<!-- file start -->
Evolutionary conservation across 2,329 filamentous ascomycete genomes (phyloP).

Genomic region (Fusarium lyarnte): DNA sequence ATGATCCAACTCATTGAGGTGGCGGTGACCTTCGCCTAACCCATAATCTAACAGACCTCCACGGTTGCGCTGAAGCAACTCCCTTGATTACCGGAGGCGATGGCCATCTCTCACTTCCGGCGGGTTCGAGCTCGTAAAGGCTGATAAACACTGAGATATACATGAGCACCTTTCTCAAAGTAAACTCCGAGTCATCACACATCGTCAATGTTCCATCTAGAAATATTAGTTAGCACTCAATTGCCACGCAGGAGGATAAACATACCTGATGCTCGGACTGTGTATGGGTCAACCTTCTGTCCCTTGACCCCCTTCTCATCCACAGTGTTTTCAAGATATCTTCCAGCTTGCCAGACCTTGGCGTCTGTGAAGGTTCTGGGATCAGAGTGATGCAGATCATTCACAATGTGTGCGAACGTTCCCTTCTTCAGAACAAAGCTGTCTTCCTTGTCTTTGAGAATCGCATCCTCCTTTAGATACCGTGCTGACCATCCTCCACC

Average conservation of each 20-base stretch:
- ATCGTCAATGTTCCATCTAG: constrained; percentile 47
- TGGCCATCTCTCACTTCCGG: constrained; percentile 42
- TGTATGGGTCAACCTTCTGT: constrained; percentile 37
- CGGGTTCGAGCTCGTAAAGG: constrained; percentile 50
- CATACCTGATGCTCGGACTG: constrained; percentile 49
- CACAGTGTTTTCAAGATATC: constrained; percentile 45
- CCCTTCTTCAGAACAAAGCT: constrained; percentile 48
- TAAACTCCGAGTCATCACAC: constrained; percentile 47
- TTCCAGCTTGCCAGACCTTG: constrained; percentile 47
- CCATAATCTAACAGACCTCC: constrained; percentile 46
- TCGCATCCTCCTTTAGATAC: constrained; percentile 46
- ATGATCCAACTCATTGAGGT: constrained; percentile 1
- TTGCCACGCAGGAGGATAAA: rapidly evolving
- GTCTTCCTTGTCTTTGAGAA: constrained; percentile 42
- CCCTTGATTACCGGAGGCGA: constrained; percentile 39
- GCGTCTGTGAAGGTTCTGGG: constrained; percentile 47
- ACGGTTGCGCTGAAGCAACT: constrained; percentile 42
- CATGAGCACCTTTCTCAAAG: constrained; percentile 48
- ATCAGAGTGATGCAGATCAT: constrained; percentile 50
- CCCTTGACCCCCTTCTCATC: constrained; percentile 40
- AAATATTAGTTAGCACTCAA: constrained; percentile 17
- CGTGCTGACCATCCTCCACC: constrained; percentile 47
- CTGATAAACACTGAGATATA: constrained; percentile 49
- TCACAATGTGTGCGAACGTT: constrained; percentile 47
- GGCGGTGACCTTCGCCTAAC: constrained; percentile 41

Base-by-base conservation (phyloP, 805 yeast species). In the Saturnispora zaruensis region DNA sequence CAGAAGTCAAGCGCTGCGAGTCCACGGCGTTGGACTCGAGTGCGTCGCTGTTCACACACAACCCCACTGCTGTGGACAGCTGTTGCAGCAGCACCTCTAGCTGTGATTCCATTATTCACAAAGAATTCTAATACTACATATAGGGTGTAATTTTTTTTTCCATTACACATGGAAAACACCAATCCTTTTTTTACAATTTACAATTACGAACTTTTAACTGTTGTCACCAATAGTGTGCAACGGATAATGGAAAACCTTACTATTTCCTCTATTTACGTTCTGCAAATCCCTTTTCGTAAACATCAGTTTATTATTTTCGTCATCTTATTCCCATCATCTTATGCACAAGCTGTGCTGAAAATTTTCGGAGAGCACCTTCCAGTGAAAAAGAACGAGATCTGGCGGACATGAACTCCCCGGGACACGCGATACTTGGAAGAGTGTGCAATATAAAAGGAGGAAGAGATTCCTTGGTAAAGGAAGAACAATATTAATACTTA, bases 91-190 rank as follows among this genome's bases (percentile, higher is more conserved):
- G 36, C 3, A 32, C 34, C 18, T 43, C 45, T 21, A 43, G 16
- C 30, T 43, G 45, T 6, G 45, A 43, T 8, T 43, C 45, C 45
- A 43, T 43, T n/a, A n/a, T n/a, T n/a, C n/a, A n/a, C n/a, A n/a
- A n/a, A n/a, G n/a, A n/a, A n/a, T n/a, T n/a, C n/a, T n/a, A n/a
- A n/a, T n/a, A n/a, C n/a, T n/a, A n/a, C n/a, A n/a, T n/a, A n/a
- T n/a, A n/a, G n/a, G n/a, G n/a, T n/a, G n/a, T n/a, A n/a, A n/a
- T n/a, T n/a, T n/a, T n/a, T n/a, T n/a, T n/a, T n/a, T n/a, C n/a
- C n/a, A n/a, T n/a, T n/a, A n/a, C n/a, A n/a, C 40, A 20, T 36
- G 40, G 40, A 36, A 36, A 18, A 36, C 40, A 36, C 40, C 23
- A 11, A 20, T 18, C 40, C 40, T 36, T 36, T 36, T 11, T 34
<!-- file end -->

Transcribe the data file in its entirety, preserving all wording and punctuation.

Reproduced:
Evolutionary conservation across 2,329 filamentous ascomycete genomes (phyloP).

Genomic region (Fusarium lyarnte): DNA sequence ATGATCCAACTCATTGAGGTGGCGGTGACCTTCGCCTAACCCATAATCTAACAGACCTCCACGGTTGCGCTGAAGCAACTCCCTTGATTACCGGAGGCGATGGCCATCTCTCACTTCCGGCGGGTTCGAGCTCGTAAAGGCTGATAAACACTGAGATATACATGAGCACCTTTCTCAAAGTAAACTCCGAGTCATCACACATCGTCAATGTTCCATCTAGAAATATTAGTTAGCACTCAATTGCCACGCAGGAGGATAAACATACCTGATGCTCGGACTGTGTATGGGTCAACCTTCTGTCCCTTGACCCCCTTCTCATCCACAGTGTTTTCAAGATATCTTCCAGCTTGCCAGACCTTGGCGTCTGTGAAGGTTCTGGGATCAGAGTGATGCAGATCATTCACAATGTGTGCGAACGTTCCCTTCTTCAGAACAAAGCTGTCTTCCTTGTCTTTGAGAATCGCATCCTCCTTTAGATACCGTGCTGACCATCCTCCACC

Average conservation of each 20-base stretch:
- ATCGTCAATGTTCCATCTAG: constrained; percentile 47
- TGGCCATCTCTCACTTCCGG: constrained; percentile 42
- TGTATGGGTCAACCTTCTGT: constrained; percentile 37
- CGGGTTCGAGCTCGTAAAGG: constrained; percentile 50
- CATACCTGATGCTCGGACTG: constrained; percentile 49
- CACAGTGTTTTCAAGATATC: constrained; percentile 45
- CCCTTCTTCAGAACAAAGCT: constrained; percentile 48
- TAAACTCCGAGTCATCACAC: constrained; percentile 47
- TTCCAGCTTGCCAGACCTTG: constrained; percentile 47
- CCATAATCTAACAGACCTCC: constrained; percentile 46
- TCGCATCCTCCTTTAGATAC: constrained; percentile 46
- ATGATCCAACTCATTGAGGT: constrained; percentile 1
- TTGCCACGCAGGAGGATAAA: rapidly evolving
- GTCTTCCTTGTCTTTGAGAA: constrained; percentile 42
- CCCTTGATTACCGGAGGCGA: constrained; percentile 39
- GCGTCTGTGAAGGTTCTGGG: constrained; percentile 47
- ACGGTTGCGCTGAAGCAACT: constrained; percentile 42
- CATGAGCACCTTTCTCAAAG: constrained; percentile 48
- ATCAGAGTGATGCAGATCAT: constrained; percentile 50
- CCCTTGACCCCCTTCTCATC: constrained; percentile 40
- AAATATTAGTTAGCACTCAA: constrained; percentile 17
- CGTGCTGACCATCCTCCACC: constrained; percentile 47
- CTGATAAACACTGAGATATA: constrained; percentile 49
- TCACAATGTGTGCGAACGTT: constrained; percentile 47
- GGCGGTGACCTTCGCCTAAC: constrained; percentile 41

Base-by-base conservation (phyloP, 805 yeast species). In the Saturnispora zaruensis region DNA sequence CAGAAGTCAAGCGCTGCGAGTCCACGGCGTTGGACTCGAGTGCGTCGCTGTTCACACACAACCCCACTGCTGTGGACAGCTGTTGCAGCAGCACCTCTAGCTGTGATTCCATTATTCACAAAGAATTCTAATACTACATATAGGGTGTAATTTTTTTTTCCATTACACATGGAAAACACCAATCCTTTTTTTACAATTTACAATTACGAACTTTTAACTGTTGTCACCAATAGTGTGCAACGGATAATGGAAAACCTTACTATTTCCTCTATTTACGTTCTGCAAATCCCTTTTCGTAAACATCAGTTTATTATTTTCGTCATCTTATTCCCATCATCTTATGCACAAGCTGTGCTGAAAATTTTCGGAGAGCACCTTCCAGTGAAAAAGAACGAGATCTGGCGGACATGAACTCCCCGGGACACGCGATACTTGGAAGAGTGTGCAATATAAAAGGAGGAAGAGATTCCTTGGTAAAGGAAGAACAATATTAATACTTA, bases 91-190 rank as follows among this genome's bases (percentile, higher is more conserved):
- G 36, C 3, A 32, C 34, C 18, T 43, C 45, T 21, A 43, G 16
- C 30, T 43, G 45, T 6, G 45, A 43, T 8, T 43, C 45, C 45
- A 43, T 43, T n/a, A n/a, T n/a, T n/a, C n/a, A n/a, C n/a, A n/a
- A n/a, A n/a, G n/a, A n/a, A n/a, T n/a, T n/a, C n/a, T n/a, A n/a
- A n/a, T n/a, A n/a, C n/a, T n/a, A n/a, C n/a, A n/a, T n/a, A n/a
- T n/a, A n/a, G n/a, G n/a, G n/a, T n/a, G n/a, T n/a, A n/a, A n/a
- T n/a, T n/a, T n/a, T n/a, T n/a, T n/a, T n/a, T n/a, T n/a, C n/a
- C n/a, A n/a, T n/a, T n/a, A n/a, C n/a, A n/a, C 40, A 20, T 36
- G 40, G 40, A 36, A 36, A 18, A 36, C 40, A 36, C 40, C 23
- A 11, A 20, T 18, C 40, C 40, T 36, T 36, T 36, T 11, T 34